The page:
Whoever got to know Miriam was immediately impressed by her unassuming manner, her kindness, her willingness to answer questions with patience, her curiosity, her sense of humour and her engaging personality. Of her many publications, what has become especially important for her colleagues in Germersheim are her studies of cognitive processes in translation and interpreting and her work on community interpreting. In her teaching, the struggle for the rights of minorities was successfully put into action when she prepared students for their role as interlingual and intercultural mediators in hospitals. Her co-editorship of Interpreting: International Journal of Research and Practice in Interpreting and of Benjamins Translation Library is a sign of her broad knowledge on the field of translation and interpreting theory as well as on corpus-based research and cross-cultural studies.
Miriam had planned to visit Germersheim this December and, among other things, take part in a round-table talk with interpreters and PhD candidates to discuss their work. A few months ago she still hoped to be able to come. Sadly, this plan could not be realised.
We are grateful for having known her. She was a wonderful colleague. She will be much missed.
Another great mind and great heart is now silent in the Translation and Interpreting Community. What a terrible loss.
Miriam was an infinite source of inspiration.
Our EPIC corpus was born thanks to her on the spur of her vision in the late 1990s for corpus-based interpreting studies. It was a privilege having her stay with us a whole week in Forlí, humbly insightful and humanly and intellectually generous as only great souls can be. Her friendship was one of the best gifts of life.
We will always miss her energy and enthusiasm, but keeping her memory and legacy alive will help us advance research and teaching, as she would have tirelessly done.
In honor of Professor Shlesinger
I am shocked at the news of Prof.Shlesinger’s death. Our meeting at the 2012 CETRA Research seminar remains fresh in my mind.
She is a humanist with a strong passion for defending universal human rights, which was reflected in her keynote speech on Interpreting and Human Rights at the Chengdu Interpreting forum in 2010.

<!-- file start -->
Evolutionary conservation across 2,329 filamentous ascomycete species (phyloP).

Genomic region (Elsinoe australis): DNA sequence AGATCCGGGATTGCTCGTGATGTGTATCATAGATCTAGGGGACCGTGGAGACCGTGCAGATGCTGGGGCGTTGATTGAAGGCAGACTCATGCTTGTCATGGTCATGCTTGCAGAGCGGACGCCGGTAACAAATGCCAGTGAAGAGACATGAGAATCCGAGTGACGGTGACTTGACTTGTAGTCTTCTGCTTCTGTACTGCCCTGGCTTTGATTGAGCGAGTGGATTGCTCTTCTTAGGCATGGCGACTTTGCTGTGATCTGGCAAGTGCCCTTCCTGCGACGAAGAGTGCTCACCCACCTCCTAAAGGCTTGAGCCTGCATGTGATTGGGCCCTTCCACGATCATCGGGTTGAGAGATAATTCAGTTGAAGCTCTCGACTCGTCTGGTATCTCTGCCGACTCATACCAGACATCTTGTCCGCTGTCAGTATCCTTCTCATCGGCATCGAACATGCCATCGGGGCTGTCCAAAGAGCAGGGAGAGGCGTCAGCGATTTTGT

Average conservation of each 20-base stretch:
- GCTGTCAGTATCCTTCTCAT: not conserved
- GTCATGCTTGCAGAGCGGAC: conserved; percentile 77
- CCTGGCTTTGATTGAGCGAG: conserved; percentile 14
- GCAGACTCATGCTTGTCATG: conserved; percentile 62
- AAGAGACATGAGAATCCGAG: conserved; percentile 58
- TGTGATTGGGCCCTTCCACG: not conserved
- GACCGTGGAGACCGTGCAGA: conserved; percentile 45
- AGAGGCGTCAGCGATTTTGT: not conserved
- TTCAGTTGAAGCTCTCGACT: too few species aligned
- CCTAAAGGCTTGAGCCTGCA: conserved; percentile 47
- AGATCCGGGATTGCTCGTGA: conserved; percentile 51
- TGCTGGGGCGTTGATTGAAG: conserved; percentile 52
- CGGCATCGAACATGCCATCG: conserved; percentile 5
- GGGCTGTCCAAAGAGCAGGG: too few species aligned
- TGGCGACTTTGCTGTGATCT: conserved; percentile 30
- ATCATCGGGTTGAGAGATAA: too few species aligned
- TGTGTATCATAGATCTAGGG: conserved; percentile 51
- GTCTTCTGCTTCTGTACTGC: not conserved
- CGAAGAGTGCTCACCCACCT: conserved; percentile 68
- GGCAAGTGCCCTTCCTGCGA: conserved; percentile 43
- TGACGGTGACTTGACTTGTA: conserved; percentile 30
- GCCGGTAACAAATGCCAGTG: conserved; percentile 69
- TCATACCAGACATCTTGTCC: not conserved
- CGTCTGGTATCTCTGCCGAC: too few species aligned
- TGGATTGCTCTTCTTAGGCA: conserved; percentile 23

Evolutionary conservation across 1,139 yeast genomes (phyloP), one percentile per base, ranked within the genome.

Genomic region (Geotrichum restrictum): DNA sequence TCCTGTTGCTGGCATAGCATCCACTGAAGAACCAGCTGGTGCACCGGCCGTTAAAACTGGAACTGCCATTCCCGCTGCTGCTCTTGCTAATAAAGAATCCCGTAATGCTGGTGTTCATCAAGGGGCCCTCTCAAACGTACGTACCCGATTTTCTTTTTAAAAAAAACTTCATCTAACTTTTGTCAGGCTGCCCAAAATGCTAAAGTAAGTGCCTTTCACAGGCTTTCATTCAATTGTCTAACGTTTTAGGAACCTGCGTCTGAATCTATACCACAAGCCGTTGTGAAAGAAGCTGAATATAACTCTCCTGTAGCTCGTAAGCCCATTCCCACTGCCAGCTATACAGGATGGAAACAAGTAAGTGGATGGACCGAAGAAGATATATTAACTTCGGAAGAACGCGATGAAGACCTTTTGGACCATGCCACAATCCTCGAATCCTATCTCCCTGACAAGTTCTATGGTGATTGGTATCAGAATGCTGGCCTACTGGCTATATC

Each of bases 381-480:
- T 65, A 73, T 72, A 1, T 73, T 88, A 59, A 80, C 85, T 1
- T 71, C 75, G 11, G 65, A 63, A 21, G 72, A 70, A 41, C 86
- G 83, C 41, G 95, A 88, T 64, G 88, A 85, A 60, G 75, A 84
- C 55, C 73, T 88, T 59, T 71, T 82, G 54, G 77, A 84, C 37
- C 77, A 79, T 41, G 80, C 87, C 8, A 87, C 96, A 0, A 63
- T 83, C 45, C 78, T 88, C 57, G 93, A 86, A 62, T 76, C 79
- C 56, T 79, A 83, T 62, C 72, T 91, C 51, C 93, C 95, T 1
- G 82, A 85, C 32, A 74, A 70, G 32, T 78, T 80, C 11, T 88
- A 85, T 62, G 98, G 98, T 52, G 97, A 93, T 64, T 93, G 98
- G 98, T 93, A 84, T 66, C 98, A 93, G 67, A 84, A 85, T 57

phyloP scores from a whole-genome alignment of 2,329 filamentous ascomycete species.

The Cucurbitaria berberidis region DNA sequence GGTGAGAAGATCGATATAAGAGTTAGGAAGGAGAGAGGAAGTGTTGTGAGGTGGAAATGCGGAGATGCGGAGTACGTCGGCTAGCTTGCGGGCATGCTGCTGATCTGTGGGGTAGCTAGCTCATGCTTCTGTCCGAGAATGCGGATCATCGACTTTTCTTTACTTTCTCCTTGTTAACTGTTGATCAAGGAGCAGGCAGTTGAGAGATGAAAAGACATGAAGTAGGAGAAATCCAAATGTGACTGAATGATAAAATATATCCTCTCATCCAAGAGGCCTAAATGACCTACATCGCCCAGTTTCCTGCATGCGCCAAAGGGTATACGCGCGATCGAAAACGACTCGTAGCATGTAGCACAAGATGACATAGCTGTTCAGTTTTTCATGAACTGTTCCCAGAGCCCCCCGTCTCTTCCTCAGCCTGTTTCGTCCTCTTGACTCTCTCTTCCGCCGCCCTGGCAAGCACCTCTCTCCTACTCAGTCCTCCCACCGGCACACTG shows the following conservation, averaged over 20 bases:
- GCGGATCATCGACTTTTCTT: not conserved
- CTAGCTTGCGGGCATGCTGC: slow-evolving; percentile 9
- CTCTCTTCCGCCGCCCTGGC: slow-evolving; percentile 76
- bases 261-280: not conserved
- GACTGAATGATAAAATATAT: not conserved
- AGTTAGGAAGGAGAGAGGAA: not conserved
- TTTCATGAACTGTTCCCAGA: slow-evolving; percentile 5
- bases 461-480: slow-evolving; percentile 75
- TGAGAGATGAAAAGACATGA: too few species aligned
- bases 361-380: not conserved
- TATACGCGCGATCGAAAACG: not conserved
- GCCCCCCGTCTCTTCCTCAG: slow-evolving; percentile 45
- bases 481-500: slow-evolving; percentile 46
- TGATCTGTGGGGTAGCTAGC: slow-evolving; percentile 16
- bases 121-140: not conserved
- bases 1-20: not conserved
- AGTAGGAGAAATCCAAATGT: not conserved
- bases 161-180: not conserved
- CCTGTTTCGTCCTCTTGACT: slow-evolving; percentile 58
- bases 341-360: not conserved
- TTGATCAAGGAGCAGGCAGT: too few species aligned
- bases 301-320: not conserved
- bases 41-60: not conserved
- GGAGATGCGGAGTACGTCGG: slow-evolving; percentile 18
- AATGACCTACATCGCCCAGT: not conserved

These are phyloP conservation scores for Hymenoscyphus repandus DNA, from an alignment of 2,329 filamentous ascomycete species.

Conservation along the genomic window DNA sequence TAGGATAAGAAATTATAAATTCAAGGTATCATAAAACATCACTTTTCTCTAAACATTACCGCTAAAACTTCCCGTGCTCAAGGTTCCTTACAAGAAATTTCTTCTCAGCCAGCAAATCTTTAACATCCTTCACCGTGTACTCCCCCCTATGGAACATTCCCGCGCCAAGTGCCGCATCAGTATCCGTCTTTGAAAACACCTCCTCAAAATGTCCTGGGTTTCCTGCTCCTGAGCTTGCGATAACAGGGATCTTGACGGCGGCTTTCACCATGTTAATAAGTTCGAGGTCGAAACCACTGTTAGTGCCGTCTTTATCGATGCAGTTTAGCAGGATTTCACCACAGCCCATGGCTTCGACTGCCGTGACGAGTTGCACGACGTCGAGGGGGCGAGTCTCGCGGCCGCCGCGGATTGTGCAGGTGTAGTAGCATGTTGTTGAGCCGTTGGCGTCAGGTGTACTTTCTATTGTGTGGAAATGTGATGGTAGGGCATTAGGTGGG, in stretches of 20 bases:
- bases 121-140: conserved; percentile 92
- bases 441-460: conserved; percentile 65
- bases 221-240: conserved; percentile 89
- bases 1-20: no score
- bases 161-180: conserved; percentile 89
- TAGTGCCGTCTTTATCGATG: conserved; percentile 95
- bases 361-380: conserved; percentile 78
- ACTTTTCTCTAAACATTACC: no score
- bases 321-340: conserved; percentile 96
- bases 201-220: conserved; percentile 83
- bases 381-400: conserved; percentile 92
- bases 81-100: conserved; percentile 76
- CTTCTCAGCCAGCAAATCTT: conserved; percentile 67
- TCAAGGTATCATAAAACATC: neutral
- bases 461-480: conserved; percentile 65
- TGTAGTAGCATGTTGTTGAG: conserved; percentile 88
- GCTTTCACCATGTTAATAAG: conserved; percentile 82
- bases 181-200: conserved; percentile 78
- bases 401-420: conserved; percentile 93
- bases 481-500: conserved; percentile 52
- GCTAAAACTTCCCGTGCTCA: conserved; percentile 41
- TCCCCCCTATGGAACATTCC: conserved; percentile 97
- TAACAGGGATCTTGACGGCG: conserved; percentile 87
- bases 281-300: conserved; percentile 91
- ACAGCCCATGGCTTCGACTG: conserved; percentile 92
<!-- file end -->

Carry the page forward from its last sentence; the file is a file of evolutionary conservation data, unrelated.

When I told her in Leuven that sign language interpreting has been incorporated into China’s interpreting studies agenda, she was overjoyed.
May her enjoy peace and happiness in heaven.
The editors of Translation Studies would like to express their sorrow at the death of Professor Miriam Shlesinger of Bar-Ilan University, Israel. Professor Shlesinger was a Consultant Editor on the journal’s advisory board from the journal’s launch in 2008. Her staunch support for the journal’s work and her intellectual contribution to the discipline were and are warmly appreciated by the editors. The founding editors, Kate Sturge and Michaela Wolf, and the new editorial team incoming in 2013, Valerie Henitiuk, Red Chan and Carol O’Sullivan, extend their heartfelt sympathy to Miriam’s family and colleagues.
I find it difficult that someone so dynamic and alive as Miriam is no longer with us. I got to know her last year at a conference she co-organised in Tel Aviv. The time, personal attention she dedicated to me, and her quiet, objective, untiring explanation of the political situation – and of her own with St. Jerome, was humbling. Highly gifted but with an extraordinary focus on the needs of others. A truly good person who I feel very honoured to have known. My thoughts also go out to her daughters who also looked after me exquisitely during my time of need in Tel Aviv.
It was a privilige to have known you. Last week I asked my colleague whether she knows somebody who has researched translation versus paraphrase and she said perhaps we could e-mail Prof. Miriam Shlesinger and ask if she knows. With great sadness I learnt that it is no longer possible. Remembering you, although sad we have to ‘get on with the show’. I used this quote from you only a week ago. Condolences to your nearest family and colleagues.
I had the opportunity to attend Professor Shlesinger’s lecture on interpreting corpora in Forlì in 2010. While my research investigates a different field of TS, I was instantly drawn to Mrs. Shlesinger’s approach and her ability to engage a heterogeneous audience with various degrees of background knowledge. It is a true loss for academia, and I am sure I would say the same of her as a person, had I been lucky enough to meet her directly.
It is a true honour to have known Miriam Shlesinger. Since the publication of the special issue of Meta in 1998, where Miriam launched her corpus-based research project in interpreting studies, I
have been inspired by her breadth of scholarly knowledge, generosity, kindness and dedication to her students and colleagues. She was always available to answer any type of query and her clear thinking and deep insights into translation studies made you really understand and love this fascinating discipline. Miriam will be greatly missed.